Ears perked up, back in 1979, when Audre Lorde said, “The Master's Tools Will Never Dismantle the Master's House.” However, it appears your position implies that it may be hard (but still possible) to use the tools “the patriarchy” uses to dismantle patriarchy? If so, your position seems to hold more hope than Lorde’s position. If you have such hope, I wonder if it pivots on the belief that Bill 38 isn’t the right tool, but a different or much amended Bill - given birth from the same legislative womb - may do the trick? If I’m reading you accurately, I hope you’re correct. But sadly, I see no evidence such hope is warranted. What evidence is there that a meaningfully amended Bill 38 will ever see the light of day? And sadly again, doesn’t the absence of any evidence that there’s a will to broaden representation not only kill hope, by default it also helps to maintain a system that manufactures and covets disillusionment?

Lest we forget, disillusionment is its own tool. It’s a tool our present system uses to strategically disenfranchise and remove hope - from people like me. After all, if there’s a way to make people not care, for a few, what a great useful tool would that be?

In this, Bill 38 will serve the present government well; it twists even tighter a way to provide the wants of a few over needs of the many.

Andrew Morrow's picture
Andrew Morrow on May 25, 2018 - 17:06 Permalink

There is an interesting article in the Atlantic that parallels our little debate over social change through democratic change. The author Mathew Stewart describes a new elite in America:
“The meritocratic class has mastered the old trick of consolidating wealth and passing privilege along at the expense of other people’s children.”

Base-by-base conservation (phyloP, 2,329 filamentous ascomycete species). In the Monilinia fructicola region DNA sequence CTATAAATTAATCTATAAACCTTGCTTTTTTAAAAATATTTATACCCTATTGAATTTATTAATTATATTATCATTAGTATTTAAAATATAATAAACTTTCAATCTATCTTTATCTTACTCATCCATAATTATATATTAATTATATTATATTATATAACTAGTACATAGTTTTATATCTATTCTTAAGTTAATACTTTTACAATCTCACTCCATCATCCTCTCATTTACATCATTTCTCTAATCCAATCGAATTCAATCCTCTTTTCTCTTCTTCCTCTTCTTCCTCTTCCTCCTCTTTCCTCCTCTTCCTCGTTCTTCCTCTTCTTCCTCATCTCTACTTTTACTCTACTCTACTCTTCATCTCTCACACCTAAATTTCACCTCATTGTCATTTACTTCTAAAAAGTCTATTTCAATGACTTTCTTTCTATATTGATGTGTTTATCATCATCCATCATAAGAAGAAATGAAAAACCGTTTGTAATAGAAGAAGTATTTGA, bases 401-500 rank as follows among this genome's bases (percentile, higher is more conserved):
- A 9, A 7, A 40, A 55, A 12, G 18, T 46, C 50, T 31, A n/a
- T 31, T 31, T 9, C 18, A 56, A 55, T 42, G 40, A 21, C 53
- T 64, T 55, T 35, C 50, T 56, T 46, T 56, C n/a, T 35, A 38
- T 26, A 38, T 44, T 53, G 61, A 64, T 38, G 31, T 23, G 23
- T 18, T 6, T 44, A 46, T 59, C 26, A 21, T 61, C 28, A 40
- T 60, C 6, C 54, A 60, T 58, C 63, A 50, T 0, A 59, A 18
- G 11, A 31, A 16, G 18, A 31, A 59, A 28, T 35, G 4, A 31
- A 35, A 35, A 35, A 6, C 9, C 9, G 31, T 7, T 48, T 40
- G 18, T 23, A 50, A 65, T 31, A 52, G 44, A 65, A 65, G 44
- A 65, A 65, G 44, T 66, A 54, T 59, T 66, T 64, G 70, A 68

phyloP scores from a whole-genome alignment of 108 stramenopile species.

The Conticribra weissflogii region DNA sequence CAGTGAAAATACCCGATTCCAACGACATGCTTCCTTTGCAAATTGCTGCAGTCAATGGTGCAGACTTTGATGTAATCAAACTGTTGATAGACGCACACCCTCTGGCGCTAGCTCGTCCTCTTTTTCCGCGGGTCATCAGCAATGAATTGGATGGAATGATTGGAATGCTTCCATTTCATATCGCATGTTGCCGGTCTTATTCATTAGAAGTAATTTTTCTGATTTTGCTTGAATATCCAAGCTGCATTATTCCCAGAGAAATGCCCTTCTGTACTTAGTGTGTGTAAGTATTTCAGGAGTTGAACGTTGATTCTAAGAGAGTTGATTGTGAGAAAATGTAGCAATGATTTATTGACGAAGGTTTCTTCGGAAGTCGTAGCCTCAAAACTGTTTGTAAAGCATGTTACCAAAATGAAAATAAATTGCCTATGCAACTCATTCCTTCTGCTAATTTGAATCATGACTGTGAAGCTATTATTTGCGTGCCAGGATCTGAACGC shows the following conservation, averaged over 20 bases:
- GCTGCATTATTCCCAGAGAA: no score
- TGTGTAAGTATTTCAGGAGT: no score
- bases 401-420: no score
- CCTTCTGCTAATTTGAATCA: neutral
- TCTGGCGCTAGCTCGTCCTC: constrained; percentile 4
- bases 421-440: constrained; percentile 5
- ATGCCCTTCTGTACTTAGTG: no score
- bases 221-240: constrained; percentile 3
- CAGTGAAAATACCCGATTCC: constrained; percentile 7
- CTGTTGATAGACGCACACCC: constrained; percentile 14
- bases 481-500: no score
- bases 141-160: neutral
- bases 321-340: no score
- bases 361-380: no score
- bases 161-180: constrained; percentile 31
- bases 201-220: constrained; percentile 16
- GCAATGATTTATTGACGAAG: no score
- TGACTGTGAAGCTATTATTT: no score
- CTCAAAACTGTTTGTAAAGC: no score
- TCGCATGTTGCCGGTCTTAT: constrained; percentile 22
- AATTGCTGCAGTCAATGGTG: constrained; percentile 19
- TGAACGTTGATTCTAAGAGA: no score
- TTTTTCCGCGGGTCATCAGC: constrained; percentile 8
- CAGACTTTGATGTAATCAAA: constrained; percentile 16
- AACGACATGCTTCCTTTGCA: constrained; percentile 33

This class occupies our legislature regardless of political affiliation.

Ian Carter's picture
Ian Carter on May 25, 2018 - 10:24 Permalink

When injustice becomes law, resistance becomes duty. - Thomas Jefferson

William Burden's picture
William Burden on May 25, 2018 - 13:54 Permalink

" is simply because power obscures the ability to understand what lack of power entails." Perfect description of a corrupt political system focused on Party confrontation and division. We desperately need a System based on collaboration and connsensus where the power to govern is spread among all elected members.

Josh Underhay's picture
Josh Underhay on May 25, 2018 - 22:14 Permalink

Yes. Thanks for this post, Peter.

This Bill 38 is a terribly unfair piece of legislation, regardless of which electoral system you prefer. I think that a few small amendments would make it much fairer, such as the threshold of 50%+1 being based on the number of votes for the referendum only, and not counting the non-votes as status-quo votes.

Curtailing free speech is another huge issue that should bother any Islander who values personal liberty or a sense of justice.